Treating Ulcer Pain Naturally—Home Remedies

Updated on October 23, 2017
TheHubFactory profile image

Chris Desatoff is a cartoonist, blogger, and freelance writer.

Water therapy for ulcer pain? It helped me.
Water therapy for ulcer pain? It helped me. | Source

A few months ago, I woke up in the middle of the night with the most intense hunger pangs I've ever experienced. I went to the kitchen and had some food and something to drink, and went back to bed. Unfortunately, the hunger just kept getting worse and worse. Eventually, it literally became painful, so much so that I could not sleep, and I started to feel a bit of a panic sweep over me. Something was definitely wrong.

So I did what any sensible person with a car and a state-of-the-art hospital down the road would do: I jumped on the internet to self-diagnose my illness. Turns out I had an ulcer.

We went to the store across the street to buy some Tums, and then we went back home. Yeah, I would've gone to the ER, but I don't have health insurance anymore, and I don't have extra money laying around, so I decided that I would try some kind of home remedies and over-the-counter treatments first.

The Healing Power of Water

The antacids helped me a little, but not enough, so we also tried Pepto Bismol. The pain persisted and then started to get worse again, so all I could think of was to take a shower and let the water wash over me.

Longest. Shower. Ever.

I must have been in there for half an hour, alternating between hot and cold. It helped a lot . . . more than the Tums, even. It wasn't long after I got out that the pain started to return. So I took another shower.

Second. Longest. Shower. Ever.

Again, it helped for awhile. The pain did return shortly after, but it wasn't as intense. Maybe I wasn't feeling so panicked, and it was just a mind over matter thing? Not sure. But, I am so glad I decided to take those showers. What can I say? They did the job. Anyway, to make a long story short . . . I didn't die. It went away in a couple days, and it hasn't returned since.

Over-the-Counter Stomach Ulcer Medications

Tums is a must.

I had limited results with Pepto Bismol, but lots of other ulcer sufferers found that pink stuff to be very helpful. Milk of Magnesia was a home remedy favorite when I was a kid, but it seems to have fallen out of favor in recent years.

Try out all of them and see which of these your body responds to best. Don't expect a miracle although. When you have a stomach ulcer, you're going to feel it for awhile.

Homemade Ginger-Cinnamon-Honey Tea

An excellent home remedy for ulcers is hot "tea" made from water, fresh ginger root, cinnamon sticks, and honey.

Fill a teapot or small saucepan with water. Add a piece of ginger (cut into 1/4 inch slices) about the size of your thumb. Add two cinnamon sticks. Then finish it off with a big squirt of honey and boil it.

How easy is that?

It's delicious and it's good for your throat and digestive tract.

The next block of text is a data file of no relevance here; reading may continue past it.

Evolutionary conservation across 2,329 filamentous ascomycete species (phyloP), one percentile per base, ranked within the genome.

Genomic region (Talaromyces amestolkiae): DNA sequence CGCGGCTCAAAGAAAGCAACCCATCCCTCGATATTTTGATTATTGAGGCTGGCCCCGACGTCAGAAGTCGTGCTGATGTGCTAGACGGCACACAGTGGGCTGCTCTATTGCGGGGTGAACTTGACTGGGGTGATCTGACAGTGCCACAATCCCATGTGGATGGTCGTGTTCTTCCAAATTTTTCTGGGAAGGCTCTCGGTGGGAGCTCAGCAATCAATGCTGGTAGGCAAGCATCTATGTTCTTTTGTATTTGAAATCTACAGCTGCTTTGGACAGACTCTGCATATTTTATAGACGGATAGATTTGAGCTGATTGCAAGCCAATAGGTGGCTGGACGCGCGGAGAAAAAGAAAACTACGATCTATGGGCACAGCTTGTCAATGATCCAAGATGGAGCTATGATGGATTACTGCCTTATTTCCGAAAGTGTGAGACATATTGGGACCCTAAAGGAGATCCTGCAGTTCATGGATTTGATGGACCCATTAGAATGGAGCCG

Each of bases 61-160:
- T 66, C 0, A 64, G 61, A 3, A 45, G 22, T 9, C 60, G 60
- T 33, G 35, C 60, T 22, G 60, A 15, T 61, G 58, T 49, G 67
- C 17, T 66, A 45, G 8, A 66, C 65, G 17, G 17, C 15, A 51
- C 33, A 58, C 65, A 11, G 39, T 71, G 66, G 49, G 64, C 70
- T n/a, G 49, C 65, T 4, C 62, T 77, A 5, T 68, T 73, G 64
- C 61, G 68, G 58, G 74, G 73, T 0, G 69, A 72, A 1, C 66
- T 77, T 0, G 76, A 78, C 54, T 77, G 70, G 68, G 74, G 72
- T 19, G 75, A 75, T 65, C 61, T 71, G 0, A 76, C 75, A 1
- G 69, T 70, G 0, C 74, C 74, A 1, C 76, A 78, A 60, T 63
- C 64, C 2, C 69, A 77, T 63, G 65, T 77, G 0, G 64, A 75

What to Eat for Ulcers

My ulcer went away just by cutting out all acidic foods and eating plenty of plain oatmeal, bananas, and other bland foods like plain rice and bread, and lots of water, too.

The herbal remedy "slippery elm" has also had positive effects on ulcer sufferers.

Other recommended foods include the following:

  • cabbage
  • lettuce
  • kale
  • oatmeal
  • rice
  • bread
  • beans
  • apples
  • pears
  • prunes
  • bell peppers
  • blueberries
  • cherries
  • squash
  • cranberries
  • miso soup
  • chamomile tea
  • water
  • aloe vera juice
  • cabbage juice

What Causes Stomach Ulcers—Diet or Virus?

Traditionally, stomach ulcer pain has been blamed on diet, particularly foods with high levels of acid in them.

More recently, it has been suggested that stomach ulcers are not actually caused by acidic foods, but that viruses (Helicobacter pylori) in the stomach are actually the culprit. I was initially skeptical about these claims, especially when my ulcer pain vanished soon after I replaced the acidic foods with bland ones.

Plus, my own experience prior to this was that acidic foods tend to give me heartburn anyway. So, I still believe there is a connection between acidity in foods and ulcers, heartburn, and stomach pain.

But if acidic foods are what caused my ulcer pain, then why didn't the ulcer return when I started to consume those same types of foods again shortly after my ulcer went away? (I know, I was dumb to go right back to my junk foods and sodas.)

Still, I've been drinking sodas and coffee and eating spicy, salty, tomatoey, tangy, greasy foods, etc., yet, the pain has not returned and it's been two or three months. Maybe it was caused by a virus after all and not just by the foods I was eating?

Source

Questions & Answers

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      • TheHubFactory profile imageAUTHOR

        Chris Desatoff 

        4 years ago from USA

        Thanks for the info and cabbage juice tip! I will definitely add those into the hub.

      • blueheron profile image

        Sharon Vile 

        4 years ago from Odessa, MO

        My daughter has stomach ulcers--or maybe just general gastrointestinal problems, since we've never sought a positive diagnosis. Most stomach and duodenal ulcers are caused by Helicobacter pylori. (One of my other daughters is a microbiologist, and she was quite miffed when her sister's doctor prescribed an antacid.)

        This is an interesting subject. I gave my daughter slippery elm for her "ulcer," and it seemed to be helpful. I've seen claims that this and other herbs kills Helicobacter pylori, but I have little or no experience with this, so I can't say for sure.

        Cabbage juice seems to be the tried and true cure for ulcers, according to my research.

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